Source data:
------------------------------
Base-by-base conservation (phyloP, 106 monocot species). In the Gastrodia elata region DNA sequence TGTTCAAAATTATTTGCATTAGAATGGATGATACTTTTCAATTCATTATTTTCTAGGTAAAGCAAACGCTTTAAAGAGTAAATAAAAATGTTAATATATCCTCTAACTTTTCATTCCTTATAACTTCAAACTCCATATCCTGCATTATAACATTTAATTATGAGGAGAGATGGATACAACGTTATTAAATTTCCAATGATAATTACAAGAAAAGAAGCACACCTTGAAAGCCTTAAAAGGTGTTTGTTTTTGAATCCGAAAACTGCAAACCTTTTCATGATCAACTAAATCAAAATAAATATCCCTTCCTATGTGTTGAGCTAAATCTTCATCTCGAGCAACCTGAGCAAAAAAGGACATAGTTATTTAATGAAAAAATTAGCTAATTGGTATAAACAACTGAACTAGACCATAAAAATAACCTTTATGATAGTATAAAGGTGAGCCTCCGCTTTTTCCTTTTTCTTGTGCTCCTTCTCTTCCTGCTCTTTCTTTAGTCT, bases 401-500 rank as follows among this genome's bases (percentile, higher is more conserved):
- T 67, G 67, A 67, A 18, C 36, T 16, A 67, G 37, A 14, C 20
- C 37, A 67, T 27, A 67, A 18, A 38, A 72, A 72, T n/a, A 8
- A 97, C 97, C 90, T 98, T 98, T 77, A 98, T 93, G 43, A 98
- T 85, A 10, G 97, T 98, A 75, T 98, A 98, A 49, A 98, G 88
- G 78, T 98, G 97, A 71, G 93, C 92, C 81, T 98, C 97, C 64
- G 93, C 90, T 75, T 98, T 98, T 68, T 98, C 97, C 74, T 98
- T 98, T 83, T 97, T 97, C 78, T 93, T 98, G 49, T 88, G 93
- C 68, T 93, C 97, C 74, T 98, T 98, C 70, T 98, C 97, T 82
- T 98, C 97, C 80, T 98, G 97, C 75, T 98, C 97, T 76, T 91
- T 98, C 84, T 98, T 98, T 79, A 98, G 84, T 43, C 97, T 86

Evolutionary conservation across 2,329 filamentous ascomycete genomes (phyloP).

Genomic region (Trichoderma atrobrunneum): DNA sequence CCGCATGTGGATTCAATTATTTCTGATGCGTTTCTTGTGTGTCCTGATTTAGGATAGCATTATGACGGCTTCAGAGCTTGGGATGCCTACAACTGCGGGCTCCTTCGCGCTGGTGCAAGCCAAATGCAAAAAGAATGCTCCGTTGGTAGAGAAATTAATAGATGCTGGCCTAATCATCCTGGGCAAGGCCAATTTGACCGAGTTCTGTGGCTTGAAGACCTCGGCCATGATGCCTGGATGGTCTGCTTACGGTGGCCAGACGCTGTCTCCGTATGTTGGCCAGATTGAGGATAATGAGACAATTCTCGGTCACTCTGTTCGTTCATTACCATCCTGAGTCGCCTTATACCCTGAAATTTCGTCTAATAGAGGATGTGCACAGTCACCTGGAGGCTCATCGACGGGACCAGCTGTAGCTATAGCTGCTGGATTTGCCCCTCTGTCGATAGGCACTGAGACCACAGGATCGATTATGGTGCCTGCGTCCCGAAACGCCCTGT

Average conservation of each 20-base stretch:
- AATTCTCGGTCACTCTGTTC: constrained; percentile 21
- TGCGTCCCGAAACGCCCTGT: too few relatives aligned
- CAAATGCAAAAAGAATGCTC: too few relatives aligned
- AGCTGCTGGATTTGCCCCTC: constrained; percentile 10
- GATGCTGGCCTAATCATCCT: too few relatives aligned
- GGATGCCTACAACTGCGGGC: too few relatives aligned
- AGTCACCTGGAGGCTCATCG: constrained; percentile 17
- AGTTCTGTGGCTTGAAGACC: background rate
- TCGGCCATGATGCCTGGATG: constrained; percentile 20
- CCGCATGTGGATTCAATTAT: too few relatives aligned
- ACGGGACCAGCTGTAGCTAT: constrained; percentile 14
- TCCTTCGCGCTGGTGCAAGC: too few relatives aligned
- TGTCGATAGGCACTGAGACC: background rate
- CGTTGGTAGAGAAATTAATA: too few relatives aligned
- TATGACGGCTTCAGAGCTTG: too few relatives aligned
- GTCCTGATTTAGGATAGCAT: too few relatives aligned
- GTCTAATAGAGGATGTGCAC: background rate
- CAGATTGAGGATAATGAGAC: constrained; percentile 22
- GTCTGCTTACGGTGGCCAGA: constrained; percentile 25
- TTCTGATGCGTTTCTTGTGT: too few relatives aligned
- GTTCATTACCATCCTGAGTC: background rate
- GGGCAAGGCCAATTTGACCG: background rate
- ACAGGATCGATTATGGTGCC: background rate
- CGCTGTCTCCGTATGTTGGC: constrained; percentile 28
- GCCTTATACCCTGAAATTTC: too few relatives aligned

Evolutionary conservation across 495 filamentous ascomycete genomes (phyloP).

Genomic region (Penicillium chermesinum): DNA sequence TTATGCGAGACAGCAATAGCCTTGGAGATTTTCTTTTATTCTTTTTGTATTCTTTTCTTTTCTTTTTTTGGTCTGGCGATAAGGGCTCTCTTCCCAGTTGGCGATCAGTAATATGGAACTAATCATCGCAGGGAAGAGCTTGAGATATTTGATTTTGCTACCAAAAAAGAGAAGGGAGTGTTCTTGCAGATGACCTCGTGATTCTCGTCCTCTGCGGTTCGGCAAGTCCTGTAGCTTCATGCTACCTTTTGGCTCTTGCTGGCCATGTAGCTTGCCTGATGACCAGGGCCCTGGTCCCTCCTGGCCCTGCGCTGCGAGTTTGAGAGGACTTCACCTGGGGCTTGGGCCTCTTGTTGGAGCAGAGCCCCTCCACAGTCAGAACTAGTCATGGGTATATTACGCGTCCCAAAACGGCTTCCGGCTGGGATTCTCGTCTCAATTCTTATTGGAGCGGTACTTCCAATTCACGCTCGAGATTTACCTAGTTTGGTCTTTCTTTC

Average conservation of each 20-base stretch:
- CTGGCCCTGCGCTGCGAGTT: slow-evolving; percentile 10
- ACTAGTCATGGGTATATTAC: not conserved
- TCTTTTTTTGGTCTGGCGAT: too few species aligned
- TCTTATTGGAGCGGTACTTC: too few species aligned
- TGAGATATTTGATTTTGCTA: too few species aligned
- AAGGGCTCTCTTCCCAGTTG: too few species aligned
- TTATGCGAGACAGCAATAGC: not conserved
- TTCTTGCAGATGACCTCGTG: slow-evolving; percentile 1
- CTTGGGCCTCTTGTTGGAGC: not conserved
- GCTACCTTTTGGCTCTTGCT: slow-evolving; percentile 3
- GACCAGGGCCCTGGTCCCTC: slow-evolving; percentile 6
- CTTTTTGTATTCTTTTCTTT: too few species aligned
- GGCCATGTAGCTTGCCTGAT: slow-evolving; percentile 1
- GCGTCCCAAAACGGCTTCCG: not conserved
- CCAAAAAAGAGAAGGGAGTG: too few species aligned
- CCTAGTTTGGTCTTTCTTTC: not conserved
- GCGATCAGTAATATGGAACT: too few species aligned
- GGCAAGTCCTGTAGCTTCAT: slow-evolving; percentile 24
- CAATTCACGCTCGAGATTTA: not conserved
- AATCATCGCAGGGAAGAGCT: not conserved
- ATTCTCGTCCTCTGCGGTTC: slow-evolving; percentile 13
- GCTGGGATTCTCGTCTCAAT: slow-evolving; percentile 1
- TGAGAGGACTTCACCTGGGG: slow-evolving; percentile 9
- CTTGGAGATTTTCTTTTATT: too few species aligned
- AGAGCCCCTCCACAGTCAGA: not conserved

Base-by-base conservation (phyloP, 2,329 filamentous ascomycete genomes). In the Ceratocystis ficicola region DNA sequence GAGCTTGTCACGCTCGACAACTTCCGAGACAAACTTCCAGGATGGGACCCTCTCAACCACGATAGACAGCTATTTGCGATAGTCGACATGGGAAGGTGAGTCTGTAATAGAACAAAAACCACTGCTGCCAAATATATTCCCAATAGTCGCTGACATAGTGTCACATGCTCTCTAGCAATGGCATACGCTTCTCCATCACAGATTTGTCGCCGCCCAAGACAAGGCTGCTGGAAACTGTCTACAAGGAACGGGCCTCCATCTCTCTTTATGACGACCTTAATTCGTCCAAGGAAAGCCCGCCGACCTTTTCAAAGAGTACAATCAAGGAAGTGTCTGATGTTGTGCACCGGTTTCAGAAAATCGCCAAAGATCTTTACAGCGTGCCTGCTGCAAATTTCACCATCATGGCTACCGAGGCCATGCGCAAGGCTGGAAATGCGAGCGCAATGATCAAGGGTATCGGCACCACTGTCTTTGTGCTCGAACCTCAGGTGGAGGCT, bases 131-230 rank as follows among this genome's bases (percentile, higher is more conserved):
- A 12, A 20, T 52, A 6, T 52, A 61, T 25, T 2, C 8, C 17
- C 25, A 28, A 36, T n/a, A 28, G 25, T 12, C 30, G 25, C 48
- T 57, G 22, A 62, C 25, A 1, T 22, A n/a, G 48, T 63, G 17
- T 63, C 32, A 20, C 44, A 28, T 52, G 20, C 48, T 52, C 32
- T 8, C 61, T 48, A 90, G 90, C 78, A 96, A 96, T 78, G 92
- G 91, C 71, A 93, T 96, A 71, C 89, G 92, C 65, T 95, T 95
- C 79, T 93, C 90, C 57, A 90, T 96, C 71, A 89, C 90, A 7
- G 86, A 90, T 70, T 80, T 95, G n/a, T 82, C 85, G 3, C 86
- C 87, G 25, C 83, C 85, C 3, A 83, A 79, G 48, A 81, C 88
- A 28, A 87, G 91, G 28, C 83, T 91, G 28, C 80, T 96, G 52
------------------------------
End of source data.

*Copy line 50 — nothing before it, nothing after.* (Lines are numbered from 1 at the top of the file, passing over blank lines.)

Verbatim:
- TTCTTGCAGATGACCTCGTG: slow-evolving; percentile 1